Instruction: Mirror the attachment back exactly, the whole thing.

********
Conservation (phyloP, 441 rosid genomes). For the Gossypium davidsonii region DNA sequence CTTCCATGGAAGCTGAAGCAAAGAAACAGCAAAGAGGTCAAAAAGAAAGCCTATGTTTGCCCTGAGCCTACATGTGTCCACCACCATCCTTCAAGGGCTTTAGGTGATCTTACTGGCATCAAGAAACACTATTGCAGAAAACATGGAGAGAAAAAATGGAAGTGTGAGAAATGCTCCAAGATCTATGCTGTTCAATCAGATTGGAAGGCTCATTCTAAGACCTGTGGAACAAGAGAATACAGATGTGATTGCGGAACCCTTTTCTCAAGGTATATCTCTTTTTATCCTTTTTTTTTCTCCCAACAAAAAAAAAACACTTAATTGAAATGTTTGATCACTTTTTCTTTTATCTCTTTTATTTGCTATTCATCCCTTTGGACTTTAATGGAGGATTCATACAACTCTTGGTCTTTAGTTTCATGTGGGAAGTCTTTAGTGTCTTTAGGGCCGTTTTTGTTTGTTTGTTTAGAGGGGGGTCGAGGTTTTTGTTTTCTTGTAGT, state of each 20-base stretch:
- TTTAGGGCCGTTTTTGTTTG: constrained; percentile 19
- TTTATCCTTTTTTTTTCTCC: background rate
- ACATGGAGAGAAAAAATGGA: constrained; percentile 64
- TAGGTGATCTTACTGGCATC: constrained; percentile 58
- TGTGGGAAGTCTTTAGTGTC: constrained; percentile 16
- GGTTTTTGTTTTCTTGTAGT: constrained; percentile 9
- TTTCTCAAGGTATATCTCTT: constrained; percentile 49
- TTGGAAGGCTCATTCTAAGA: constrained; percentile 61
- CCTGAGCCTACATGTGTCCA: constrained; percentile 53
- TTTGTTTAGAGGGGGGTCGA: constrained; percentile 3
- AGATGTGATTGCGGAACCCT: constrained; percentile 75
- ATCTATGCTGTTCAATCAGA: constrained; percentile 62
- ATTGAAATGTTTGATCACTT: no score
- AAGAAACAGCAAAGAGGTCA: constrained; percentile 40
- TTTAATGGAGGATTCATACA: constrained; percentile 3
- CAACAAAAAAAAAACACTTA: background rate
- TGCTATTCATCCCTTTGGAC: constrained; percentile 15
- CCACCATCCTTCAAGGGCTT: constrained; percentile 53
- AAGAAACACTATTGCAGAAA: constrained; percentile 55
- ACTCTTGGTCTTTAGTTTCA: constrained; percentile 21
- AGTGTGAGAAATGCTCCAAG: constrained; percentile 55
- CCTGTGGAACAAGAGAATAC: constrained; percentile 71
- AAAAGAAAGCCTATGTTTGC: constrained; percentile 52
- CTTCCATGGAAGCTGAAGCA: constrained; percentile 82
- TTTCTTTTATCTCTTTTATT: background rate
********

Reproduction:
Conservation (phyloP, 441 rosid genomes). For the Gossypium davidsonii region DNA sequence CTTCCATGGAAGCTGAAGCAAAGAAACAGCAAAGAGGTCAAAAAGAAAGCCTATGTTTGCCCTGAGCCTACATGTGTCCACCACCATCCTTCAAGGGCTTTAGGTGATCTTACTGGCATCAAGAAACACTATTGCAGAAAACATGGAGAGAAAAAATGGAAGTGTGAGAAATGCTCCAAGATCTATGCTGTTCAATCAGATTGGAAGGCTCATTCTAAGACCTGTGGAACAAGAGAATACAGATGTGATTGCGGAACCCTTTTCTCAAGGTATATCTCTTTTTATCCTTTTTTTTTCTCCCAACAAAAAAAAAACACTTAATTGAAATGTTTGATCACTTTTTCTTTTATCTCTTTTATTTGCTATTCATCCCTTTGGACTTTAATGGAGGATTCATACAACTCTTGGTCTTTAGTTTCATGTGGGAAGTCTTTAGTGTCTTTAGGGCCGTTTTTGTTTGTTTGTTTAGAGGGGGGTCGAGGTTTTTGTTTTCTTGTAGT, state of each 20-base stretch:
- TTTAGGGCCGTTTTTGTTTG: constrained; percentile 19
- TTTATCCTTTTTTTTTCTCC: background rate
- ACATGGAGAGAAAAAATGGA: constrained; percentile 64
- TAGGTGATCTTACTGGCATC: constrained; percentile 58
- TGTGGGAAGTCTTTAGTGTC: constrained; percentile 16
- GGTTTTTGTTTTCTTGTAGT: constrained; percentile 9
- TTTCTCAAGGTATATCTCTT: constrained; percentile 49
- TTGGAAGGCTCATTCTAAGA: constrained; percentile 61
- CCTGAGCCTACATGTGTCCA: constrained; percentile 53
- TTTGTTTAGAGGGGGGTCGA: constrained; percentile 3
- AGATGTGATTGCGGAACCCT: constrained; percentile 75
- ATCTATGCTGTTCAATCAGA: constrained; percentile 62
- ATTGAAATGTTTGATCACTT: no score
- AAGAAACAGCAAAGAGGTCA: constrained; percentile 40
- TTTAATGGAGGATTCATACA: constrained; percentile 3
- CAACAAAAAAAAAACACTTA: background rate
- TGCTATTCATCCCTTTGGAC: constrained; percentile 15
- CCACCATCCTTCAAGGGCTT: constrained; percentile 53
- AAGAAACACTATTGCAGAAA: constrained; percentile 55
- ACTCTTGGTCTTTAGTTTCA: constrained; percentile 21
- AGTGTGAGAAATGCTCCAAG: constrained; percentile 55
- CCTGTGGAACAAGAGAATAC: constrained; percentile 71
- AAAAGAAAGCCTATGTTTGC: constrained; percentile 52
- CTTCCATGGAAGCTGAAGCA: constrained; percentile 82
- TTTCTTTTATCTCTTTTATT: background rate